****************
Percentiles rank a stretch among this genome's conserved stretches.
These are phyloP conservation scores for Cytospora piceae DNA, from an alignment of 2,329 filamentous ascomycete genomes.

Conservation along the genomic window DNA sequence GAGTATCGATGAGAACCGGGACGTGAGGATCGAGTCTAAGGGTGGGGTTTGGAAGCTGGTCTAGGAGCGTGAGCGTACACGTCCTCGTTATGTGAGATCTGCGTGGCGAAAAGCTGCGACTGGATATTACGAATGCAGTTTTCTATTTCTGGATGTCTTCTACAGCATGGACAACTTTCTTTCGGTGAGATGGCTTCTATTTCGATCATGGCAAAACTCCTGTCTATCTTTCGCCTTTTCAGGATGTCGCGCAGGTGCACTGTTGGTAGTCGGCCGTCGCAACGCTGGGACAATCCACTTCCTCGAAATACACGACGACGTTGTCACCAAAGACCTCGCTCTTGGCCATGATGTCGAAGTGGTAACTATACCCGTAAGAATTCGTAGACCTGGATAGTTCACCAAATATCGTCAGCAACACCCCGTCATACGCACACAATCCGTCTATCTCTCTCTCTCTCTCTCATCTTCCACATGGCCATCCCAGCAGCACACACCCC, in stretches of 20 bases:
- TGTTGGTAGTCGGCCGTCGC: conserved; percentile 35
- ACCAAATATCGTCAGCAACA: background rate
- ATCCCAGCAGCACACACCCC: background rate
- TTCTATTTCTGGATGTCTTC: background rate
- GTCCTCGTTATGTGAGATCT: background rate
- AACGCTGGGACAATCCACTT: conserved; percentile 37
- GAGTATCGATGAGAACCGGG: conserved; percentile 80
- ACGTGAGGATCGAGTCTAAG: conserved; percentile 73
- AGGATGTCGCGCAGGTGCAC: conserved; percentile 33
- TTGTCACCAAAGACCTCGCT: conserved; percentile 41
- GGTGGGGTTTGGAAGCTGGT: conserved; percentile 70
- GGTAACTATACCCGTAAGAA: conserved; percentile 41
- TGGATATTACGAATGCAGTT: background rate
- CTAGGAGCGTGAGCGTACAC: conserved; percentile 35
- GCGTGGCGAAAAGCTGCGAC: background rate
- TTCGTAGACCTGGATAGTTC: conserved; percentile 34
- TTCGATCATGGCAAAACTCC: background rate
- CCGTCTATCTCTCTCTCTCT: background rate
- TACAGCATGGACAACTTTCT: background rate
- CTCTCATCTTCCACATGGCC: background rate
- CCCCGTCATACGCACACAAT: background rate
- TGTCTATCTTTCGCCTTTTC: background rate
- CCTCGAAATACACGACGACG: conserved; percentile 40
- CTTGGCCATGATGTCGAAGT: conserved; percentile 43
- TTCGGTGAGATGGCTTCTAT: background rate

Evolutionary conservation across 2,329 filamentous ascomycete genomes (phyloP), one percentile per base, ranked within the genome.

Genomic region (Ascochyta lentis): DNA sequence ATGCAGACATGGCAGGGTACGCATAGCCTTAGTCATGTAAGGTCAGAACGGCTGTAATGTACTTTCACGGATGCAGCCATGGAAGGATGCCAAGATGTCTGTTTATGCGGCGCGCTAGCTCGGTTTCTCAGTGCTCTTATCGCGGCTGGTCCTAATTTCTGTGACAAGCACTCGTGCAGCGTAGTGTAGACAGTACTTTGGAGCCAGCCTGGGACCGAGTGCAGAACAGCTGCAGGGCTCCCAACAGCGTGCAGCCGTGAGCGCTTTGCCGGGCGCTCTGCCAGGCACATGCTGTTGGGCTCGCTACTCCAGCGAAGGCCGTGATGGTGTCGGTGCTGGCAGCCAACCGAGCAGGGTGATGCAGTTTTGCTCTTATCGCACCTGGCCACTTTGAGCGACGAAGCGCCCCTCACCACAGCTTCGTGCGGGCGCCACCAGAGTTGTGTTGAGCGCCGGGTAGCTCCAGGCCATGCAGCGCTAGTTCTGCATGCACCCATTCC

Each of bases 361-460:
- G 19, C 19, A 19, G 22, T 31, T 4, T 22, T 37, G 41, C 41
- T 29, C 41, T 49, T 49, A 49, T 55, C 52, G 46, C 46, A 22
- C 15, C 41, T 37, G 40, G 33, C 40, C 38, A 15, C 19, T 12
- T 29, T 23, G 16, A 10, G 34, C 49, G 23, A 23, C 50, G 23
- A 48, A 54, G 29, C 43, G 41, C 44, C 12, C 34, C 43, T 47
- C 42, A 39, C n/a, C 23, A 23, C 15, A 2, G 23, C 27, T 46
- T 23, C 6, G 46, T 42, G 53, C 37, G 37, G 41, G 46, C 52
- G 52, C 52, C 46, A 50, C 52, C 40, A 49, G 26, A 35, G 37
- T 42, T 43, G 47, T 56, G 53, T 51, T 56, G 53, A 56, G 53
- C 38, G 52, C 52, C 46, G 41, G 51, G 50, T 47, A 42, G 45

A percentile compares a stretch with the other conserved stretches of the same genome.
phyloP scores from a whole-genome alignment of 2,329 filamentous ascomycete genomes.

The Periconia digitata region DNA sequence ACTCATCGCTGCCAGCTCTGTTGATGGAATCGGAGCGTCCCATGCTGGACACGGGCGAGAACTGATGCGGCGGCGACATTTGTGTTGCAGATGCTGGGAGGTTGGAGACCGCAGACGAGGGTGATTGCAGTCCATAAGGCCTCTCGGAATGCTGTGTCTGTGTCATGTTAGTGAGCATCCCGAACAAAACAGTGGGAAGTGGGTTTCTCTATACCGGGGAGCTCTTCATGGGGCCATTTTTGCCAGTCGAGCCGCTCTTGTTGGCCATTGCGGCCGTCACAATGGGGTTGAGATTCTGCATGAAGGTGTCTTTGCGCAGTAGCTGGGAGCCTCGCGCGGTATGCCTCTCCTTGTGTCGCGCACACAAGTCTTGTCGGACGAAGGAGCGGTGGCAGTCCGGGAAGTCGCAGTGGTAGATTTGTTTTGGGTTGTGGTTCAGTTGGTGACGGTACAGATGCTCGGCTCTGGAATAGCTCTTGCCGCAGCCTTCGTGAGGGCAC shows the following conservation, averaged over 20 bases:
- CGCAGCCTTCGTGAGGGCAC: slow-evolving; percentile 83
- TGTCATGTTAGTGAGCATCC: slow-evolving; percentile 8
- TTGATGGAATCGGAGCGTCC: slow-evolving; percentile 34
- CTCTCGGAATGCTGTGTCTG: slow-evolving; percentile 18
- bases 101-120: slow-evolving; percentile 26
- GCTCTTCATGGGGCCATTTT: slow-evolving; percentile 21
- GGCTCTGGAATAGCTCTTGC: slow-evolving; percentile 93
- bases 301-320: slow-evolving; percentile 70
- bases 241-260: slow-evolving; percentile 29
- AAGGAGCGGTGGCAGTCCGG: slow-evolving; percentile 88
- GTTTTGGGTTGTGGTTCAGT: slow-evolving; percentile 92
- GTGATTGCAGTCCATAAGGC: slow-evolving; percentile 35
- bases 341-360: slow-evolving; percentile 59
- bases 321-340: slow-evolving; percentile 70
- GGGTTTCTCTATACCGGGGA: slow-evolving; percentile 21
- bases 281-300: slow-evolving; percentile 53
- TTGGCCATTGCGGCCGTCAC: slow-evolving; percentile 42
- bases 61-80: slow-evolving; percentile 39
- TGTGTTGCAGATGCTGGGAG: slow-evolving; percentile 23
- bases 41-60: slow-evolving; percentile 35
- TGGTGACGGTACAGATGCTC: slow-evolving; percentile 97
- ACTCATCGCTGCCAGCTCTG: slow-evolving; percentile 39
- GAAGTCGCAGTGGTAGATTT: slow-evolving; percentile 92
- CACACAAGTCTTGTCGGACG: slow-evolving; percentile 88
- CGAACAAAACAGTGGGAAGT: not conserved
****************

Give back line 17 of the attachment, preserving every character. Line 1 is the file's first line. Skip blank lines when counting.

- CTAGGAGCGTGAGCGTACAC: conserved; percentile 35